A previously healthy 31-year-old woman was referred to our cancer center following a recent discovery of a left breast lump. Her family history included an aunt who had died from ovarian cancer. Clinical examination revealed a nodular lesion located at the exterior upper quadrant of the left breast with no signs of inflammation or lymph node involvement. Routine hematological and biochemical investigations were unremarkable. Ultrasound study and mammography both showed a mass measuring 37 mm, classified as ACR4 (8). Biopsy of the mass revealed mammary parenchyma diffusely infiltrated by a moderately differentiated adenocarcinoma composed of variable sized glands in a discreetly fibrous stroma. These glands were lined by tall columnar epithelial cells displaying abundant eosinophilic cytoplasm, moderate atypia and rare mitoses. Some cells had intra-cytoplasmic mucin vacuoles (Figures 1 and 2).
An extensive immunohistochemical panel was performed and showed positivity with epithelial markers: CK7+ (strong and diffuse); CK20+ and CEA + (weak and focal).
Other stains such as: Oestrogen Receptor (ER), Progesterone Receptor (PR), HER2, Mammaglobin, GATA3, TTF1, P40, P63, CD117 and PAX8 were all negative (Figure 3).
The initial diagnosis proposed was a triple negative grade 1 invasive ductal carcinoma according to the modified Scarff-Bloom-Richardson classification system (9).
Consequent imaging by Computed Tomography revealed a well-defined cystic anterior mediastinal mass with central necrosis, measuring about 10 cm and compressing adjacent anatomical structures. It also showed atelectasis, pulmonary and pleural thickening, multiple pulmonary nodules as well as regional lymphadenopathy.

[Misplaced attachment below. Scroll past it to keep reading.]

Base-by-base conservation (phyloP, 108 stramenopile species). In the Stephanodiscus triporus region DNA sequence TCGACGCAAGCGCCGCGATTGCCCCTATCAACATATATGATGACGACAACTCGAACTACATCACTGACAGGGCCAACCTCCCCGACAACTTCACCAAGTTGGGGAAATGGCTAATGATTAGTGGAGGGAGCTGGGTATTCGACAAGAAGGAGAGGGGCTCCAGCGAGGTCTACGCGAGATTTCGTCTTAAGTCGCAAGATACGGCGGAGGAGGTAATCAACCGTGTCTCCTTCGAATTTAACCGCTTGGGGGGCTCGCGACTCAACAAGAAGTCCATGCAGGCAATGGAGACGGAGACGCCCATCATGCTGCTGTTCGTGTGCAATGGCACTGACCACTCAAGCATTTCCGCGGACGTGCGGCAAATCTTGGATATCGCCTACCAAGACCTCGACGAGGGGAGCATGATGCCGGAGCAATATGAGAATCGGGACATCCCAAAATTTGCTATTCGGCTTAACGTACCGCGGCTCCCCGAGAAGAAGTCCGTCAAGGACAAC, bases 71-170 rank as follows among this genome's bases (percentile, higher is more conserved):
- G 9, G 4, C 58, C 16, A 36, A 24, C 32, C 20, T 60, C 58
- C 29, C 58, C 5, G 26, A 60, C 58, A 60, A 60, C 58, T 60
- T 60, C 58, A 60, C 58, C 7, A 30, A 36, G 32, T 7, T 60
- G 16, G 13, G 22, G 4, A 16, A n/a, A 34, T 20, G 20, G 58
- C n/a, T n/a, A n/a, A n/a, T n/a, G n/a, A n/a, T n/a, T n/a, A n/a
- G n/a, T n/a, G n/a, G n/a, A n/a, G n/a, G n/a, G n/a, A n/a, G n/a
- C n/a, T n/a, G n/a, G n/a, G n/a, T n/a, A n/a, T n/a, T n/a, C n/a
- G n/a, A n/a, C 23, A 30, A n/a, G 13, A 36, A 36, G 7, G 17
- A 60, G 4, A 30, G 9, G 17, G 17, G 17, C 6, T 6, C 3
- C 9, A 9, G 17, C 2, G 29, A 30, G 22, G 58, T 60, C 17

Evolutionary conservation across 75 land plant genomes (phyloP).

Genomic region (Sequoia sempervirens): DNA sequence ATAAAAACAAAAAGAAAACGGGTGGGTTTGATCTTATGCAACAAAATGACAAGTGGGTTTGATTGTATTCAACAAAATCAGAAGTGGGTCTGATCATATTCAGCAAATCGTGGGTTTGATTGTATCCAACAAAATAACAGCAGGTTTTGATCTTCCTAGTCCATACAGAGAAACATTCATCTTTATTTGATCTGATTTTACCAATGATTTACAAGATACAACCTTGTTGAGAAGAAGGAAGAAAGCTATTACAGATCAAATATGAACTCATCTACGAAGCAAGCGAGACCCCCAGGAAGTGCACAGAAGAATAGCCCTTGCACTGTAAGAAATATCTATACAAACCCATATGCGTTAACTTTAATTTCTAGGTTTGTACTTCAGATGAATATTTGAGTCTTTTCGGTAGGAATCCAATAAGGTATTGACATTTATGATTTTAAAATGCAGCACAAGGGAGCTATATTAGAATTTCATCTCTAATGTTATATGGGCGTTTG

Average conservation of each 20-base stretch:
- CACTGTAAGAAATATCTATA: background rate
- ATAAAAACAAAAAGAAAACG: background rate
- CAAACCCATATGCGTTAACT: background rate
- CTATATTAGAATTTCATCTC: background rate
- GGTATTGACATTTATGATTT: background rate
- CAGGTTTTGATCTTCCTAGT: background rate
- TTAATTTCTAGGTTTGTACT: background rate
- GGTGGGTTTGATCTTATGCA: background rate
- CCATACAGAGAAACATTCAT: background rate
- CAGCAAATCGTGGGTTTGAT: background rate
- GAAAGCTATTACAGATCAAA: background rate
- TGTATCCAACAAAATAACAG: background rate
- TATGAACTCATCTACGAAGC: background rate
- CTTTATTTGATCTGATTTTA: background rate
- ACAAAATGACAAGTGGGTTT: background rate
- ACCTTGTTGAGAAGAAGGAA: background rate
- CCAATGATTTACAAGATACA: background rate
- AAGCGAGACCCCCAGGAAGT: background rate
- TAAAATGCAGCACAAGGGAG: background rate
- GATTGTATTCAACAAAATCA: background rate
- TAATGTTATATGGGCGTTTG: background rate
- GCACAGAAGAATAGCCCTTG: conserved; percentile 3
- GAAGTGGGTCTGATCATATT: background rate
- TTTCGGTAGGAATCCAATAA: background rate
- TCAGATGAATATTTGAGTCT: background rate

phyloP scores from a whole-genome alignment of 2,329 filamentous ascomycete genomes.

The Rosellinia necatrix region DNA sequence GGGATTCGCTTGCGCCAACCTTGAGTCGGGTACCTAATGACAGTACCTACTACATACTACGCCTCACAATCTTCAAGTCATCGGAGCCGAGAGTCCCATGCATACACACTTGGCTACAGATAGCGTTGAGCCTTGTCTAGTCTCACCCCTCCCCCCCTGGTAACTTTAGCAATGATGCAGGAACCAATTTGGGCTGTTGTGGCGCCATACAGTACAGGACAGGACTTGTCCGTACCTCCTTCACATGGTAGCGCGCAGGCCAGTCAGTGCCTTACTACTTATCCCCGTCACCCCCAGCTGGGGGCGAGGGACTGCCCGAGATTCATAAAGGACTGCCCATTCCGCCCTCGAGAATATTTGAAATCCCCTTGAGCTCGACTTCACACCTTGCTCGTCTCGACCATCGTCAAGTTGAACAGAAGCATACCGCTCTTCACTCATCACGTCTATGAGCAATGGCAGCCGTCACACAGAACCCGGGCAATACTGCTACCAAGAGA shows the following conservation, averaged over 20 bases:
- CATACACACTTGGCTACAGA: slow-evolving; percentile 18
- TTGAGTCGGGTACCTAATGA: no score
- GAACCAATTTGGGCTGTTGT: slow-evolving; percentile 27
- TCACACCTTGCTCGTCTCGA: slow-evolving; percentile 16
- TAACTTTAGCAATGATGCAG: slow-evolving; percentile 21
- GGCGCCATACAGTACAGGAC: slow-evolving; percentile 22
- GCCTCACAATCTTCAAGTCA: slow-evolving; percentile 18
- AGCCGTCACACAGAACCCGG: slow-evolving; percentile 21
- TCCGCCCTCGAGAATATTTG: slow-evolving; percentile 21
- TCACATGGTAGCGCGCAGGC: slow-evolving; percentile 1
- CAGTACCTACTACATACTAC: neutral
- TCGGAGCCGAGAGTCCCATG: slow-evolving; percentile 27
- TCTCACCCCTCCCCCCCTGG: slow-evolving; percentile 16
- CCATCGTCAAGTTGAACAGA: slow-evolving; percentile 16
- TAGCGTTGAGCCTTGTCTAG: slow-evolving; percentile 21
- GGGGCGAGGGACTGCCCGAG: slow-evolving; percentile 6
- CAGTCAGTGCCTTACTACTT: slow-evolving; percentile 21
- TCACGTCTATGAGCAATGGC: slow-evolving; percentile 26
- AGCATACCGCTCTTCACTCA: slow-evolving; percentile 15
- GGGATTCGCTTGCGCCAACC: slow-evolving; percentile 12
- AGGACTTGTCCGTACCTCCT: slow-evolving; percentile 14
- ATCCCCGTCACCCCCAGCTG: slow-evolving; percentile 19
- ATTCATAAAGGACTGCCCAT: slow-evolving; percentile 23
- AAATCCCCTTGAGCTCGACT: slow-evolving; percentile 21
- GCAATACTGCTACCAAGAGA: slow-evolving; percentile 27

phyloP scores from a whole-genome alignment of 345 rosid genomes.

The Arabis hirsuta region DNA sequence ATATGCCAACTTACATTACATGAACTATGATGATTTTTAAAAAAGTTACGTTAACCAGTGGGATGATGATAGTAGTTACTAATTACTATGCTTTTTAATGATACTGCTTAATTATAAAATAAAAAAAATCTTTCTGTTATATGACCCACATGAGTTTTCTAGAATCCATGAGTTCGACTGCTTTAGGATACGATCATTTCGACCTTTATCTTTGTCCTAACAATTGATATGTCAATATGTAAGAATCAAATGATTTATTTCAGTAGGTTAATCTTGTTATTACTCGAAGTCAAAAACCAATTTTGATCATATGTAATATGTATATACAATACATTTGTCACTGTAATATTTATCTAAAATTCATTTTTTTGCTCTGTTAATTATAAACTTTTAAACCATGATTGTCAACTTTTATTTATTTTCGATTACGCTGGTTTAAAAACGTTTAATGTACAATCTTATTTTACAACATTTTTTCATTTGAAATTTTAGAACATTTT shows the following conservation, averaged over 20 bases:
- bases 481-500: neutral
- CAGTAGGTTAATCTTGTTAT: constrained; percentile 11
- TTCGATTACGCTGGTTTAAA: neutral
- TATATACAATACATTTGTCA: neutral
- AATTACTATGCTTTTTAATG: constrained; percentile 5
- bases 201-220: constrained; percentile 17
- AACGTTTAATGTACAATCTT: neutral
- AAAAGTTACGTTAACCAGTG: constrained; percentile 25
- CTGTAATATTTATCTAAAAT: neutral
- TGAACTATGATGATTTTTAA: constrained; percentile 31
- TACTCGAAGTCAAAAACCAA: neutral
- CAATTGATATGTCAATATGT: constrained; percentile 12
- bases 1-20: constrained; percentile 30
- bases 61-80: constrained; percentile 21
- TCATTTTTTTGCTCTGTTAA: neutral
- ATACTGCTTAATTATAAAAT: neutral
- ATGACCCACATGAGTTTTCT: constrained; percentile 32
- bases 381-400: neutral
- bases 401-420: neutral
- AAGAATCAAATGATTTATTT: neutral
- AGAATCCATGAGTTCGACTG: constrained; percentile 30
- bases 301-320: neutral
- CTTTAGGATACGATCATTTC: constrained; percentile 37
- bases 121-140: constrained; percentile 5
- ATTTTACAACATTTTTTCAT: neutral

Scintigraphy revealed multiple bone foci at the levels of L3, S1 and S2 and at the level of the 6th intercostal rib.
A Positron-emission tomography scan found two suspicious hypermetabolic lesions in the left breast, multiple positive foci at the level of the left pleura, left lung, left adrenal gland and multiple bone sites associated with mediastinal lymphadenopathy. No anomalies in the gastrointestinal tract were found.
Subsequent biopsy of the mediastinal mass revealed a moderately differentiated adenocarcinoma similar in morphology to that found in the breast biopsy. Interestingly, the immunohistochemical study showed a strong positivity for CK8/18 and CK7, a focal positivity for CEA and a mitotic index of 60%. All other immunostains including CK20, CDX2 and breast tissue markers were negative. Based on these findings, a left anterior thoracotomy was performed to remove the mediastinal lesion.
On gross examination, the resected tumor measured 12 x 10 x 7 cm and weighed 99 g. It was well demarcated with no obvious signs of rupture. No definite capsule or lung parenchyma were identified. The external surface had a glistened variegated appearance with alternating yellowish and congested areas. On sectioning, the mass was unilocular with a predominantly smooth wall and contained grumous material with hair.
Multiple thickened bourgeon areas measuring up to 1.5 cm associated with small yellowish colored granules were discovered inside the wall and on its interior surface. No papillary excrescences were found.
Microscopically, the cystic wall consisted of fibrocollagenous tissue lined by cuboidal and/or tall columnar mucin secreting epithelium with areas of minimal chronic inflammation and vascular congestion (Figure 5). On sectioning of the thickened areas, mature elements of all three germ layers were found:
- mesodermal derivatives such as adipose tissue, cartilage, and muscle bundles,
- endodermal derivatives such as gastrointestinal tract tissue and ciliated bronchial tissue
- and ectodermal derivatives such as stratified squamous epithelium and sebaceous glands.
There were no immature teratomatous elements or other germ cell components associated. Furthermore, we noted multiple foci of atypical cells, arranged in groups or glands and surrounded by a reactive fibrous stroma. These cells contained abundant eosinophilic cytoplasm, sometimes with intracytoplasmic vacuoles and displayed a moderate degree of pleomorphism and atypia (Figure 5). The immunohistochemical profile was similar to that found in the breast biopsy and showed a positivity for cytokeratines, BerEP4 and CDX2, suggesting a digestive origin (Table 1).
A final diagnosis of a mature teratoma with somatic-type malignant transformation, most likely an adenocarcinoma, with secondary breast metastasis was concluded.
The patient’s postoperative course was uneventful and she was subsequently discharged. Unfortunately, the patient died a few months later.